FAA releases experimental permit regulations

The FAA announced today that it has formally released regulations governing experimental permits for suborbital RLVs. Congress gave the FAA authority to grant such permits (analagous to experimental airworthiness certificates in aviation) in the Commercial Space Launch Amendments Act of 2004. These regulations formally codify how such permits will be issued, although FAA has already issued permits to both Armadillo Aerospace and Blue Origin prior to the release of these regulations. I have not had an opportunity yet to review the final regulations; the FAA did release a fact sheet about commercial human spaceflight in general today, along with a press release, which I have included below:

To facilitate research, development and testing of new design concepts for commercial vehicles intended to carry people into space, the Federal Aviation Administration (FAA) today issued regulations governing the issuance of experimental permits for the launching of reusable suborbital rockets.

“These rules represent another step forward for commercial human space flight,” said FAA Administrator Marion C. Blakey. “To help move this exciting industry from concept to reality, our goal is to streamline and facilitate the licensing process for flight testing under the experimental permit while maintaining public safety.”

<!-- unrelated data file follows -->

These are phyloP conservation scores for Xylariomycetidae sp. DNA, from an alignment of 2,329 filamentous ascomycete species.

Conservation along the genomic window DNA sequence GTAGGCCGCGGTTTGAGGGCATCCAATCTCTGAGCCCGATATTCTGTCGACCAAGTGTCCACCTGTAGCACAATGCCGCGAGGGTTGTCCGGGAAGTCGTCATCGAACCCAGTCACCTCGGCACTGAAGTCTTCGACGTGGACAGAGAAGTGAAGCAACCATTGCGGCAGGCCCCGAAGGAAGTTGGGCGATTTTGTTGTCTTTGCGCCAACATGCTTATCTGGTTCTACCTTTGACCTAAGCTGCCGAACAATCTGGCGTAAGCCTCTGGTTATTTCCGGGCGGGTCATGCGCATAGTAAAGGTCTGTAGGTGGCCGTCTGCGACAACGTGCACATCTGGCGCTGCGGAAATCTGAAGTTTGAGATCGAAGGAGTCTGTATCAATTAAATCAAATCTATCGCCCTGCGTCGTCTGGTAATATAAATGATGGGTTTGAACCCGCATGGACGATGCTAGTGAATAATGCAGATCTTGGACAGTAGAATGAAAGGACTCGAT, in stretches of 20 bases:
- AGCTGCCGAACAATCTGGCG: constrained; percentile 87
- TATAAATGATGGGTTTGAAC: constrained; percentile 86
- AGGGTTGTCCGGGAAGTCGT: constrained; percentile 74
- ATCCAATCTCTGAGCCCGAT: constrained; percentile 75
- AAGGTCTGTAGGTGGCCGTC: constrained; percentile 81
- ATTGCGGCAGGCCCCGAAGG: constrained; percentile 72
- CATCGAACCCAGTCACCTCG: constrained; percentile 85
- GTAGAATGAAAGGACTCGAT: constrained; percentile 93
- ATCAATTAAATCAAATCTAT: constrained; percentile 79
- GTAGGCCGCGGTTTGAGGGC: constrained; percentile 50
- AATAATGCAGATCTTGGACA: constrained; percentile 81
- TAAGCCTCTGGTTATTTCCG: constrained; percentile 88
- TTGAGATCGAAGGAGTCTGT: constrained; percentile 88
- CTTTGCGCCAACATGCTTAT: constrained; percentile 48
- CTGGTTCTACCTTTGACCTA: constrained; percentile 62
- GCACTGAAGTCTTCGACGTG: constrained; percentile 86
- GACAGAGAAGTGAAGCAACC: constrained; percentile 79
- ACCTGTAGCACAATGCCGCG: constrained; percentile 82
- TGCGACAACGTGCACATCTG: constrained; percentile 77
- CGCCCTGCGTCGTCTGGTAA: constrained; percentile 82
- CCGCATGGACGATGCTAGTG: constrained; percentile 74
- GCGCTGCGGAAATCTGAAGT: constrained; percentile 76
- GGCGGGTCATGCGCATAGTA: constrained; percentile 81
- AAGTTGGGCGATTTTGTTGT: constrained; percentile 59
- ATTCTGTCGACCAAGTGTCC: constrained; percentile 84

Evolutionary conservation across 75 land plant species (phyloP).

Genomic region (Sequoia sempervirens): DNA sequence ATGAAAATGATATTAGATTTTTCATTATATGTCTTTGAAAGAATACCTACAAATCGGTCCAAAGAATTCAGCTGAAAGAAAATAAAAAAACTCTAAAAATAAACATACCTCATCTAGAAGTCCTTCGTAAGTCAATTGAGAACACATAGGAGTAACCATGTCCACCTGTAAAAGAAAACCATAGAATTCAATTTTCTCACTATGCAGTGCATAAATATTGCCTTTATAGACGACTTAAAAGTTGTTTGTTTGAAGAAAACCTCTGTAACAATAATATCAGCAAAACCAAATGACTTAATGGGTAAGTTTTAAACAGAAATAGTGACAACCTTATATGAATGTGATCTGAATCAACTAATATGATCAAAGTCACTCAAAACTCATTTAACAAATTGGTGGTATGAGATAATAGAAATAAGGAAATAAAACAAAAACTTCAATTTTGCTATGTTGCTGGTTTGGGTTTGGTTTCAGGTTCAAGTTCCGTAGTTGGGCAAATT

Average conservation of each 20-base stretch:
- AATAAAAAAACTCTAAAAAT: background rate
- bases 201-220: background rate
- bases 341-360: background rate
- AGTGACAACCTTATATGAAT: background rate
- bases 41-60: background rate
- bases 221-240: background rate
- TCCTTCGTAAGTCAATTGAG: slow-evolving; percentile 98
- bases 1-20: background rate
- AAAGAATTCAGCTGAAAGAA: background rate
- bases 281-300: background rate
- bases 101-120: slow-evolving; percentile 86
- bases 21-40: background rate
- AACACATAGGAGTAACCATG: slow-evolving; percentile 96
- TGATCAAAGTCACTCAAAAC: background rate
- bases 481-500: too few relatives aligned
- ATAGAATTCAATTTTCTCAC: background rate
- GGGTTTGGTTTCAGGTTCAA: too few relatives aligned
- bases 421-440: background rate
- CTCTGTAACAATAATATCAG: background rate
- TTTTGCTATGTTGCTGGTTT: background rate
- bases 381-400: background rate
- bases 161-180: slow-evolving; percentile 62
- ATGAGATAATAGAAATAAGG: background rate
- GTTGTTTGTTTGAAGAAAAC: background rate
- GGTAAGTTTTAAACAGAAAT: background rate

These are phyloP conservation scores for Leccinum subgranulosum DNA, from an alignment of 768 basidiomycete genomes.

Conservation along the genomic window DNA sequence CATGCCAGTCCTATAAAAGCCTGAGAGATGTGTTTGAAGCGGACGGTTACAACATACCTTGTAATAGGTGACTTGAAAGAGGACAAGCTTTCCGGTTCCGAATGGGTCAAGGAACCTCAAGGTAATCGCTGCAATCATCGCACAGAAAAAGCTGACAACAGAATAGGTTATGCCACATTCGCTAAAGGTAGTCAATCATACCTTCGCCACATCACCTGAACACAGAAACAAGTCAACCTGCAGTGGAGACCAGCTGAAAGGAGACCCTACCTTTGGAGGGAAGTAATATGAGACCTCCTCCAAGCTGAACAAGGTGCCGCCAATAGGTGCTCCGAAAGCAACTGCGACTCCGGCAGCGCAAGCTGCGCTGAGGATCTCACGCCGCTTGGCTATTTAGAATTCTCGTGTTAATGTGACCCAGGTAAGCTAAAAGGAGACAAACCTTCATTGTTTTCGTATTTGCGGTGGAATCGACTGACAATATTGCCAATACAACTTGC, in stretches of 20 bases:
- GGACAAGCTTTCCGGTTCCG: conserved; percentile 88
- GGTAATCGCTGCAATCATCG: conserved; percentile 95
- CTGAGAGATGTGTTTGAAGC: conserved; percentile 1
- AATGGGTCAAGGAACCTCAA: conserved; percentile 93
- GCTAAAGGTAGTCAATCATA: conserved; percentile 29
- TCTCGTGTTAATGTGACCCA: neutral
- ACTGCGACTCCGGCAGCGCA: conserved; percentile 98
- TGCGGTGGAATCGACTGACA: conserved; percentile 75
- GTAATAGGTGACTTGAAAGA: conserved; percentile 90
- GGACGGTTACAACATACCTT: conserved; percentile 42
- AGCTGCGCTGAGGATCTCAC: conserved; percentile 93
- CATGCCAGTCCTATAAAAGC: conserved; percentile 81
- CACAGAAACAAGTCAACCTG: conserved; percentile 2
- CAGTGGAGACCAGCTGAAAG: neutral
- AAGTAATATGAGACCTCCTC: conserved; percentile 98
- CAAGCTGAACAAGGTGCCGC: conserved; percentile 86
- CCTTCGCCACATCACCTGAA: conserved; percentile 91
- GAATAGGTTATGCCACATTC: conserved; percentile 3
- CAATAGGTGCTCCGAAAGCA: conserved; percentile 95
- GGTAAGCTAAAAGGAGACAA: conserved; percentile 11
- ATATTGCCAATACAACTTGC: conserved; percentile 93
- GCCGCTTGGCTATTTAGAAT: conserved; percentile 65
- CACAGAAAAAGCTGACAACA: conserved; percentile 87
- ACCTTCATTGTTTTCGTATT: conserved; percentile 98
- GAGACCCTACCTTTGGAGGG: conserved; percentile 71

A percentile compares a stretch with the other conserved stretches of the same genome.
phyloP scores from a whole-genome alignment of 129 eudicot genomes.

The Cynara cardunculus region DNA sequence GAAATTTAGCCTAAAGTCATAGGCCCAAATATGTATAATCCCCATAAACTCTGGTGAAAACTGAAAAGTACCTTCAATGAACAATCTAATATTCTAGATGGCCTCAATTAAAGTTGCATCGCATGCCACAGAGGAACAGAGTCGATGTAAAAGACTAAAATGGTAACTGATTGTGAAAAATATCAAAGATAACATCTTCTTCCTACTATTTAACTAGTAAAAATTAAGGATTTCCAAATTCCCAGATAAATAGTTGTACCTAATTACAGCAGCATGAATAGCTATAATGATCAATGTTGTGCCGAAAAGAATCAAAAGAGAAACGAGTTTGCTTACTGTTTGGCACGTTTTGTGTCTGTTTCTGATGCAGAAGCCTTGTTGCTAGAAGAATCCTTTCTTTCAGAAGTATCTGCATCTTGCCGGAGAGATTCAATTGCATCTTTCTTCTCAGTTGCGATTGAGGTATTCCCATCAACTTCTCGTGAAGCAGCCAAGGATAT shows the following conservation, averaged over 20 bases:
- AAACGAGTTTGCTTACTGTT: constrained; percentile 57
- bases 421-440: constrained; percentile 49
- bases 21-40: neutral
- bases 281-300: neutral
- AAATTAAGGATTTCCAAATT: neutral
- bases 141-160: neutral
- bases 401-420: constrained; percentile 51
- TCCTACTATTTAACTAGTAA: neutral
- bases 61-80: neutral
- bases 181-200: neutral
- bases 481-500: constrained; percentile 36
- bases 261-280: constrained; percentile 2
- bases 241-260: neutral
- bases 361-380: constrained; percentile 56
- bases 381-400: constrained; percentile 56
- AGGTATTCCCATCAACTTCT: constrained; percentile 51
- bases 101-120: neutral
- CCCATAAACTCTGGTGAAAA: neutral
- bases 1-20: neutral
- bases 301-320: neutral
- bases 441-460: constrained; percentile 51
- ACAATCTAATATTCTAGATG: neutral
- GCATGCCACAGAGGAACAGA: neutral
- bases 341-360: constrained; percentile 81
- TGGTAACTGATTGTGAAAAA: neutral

A critical component of any reusable launch vehicle development program is flight testing. To help facilitate those tests, the allowable processing time for issuing a permit determination is 120 days compared to 180 days for a license.

A single experimental permit will cover multiple vehicles of a particular design and allow an unlimited number of launches. The FAA will identify the type of design changes that may be made without invalidating the permit. The one-year permit is renewable following an FAA review. None of the test flights covered by an experimental permit can carry passengers for compensation or for hire.

The new rules establish criteria for the physical area in which a vehicle with an experimental permit can operate. The area, among other things, must be large enough to contain planned trajectories. It cannot contain or be adjacent to a densely populated area.

As part of the application for a permit, a vehicle developer will need to provide a program description, a flight test plan, and operational safety documentation, including a hazard analysis and a plan for response to a mishap.

The new rules were mandated by the Congress in the Commercial Space Launch Amendments Act of 2004. Final regulations for crew and space flight participants were issued in December of 2006.

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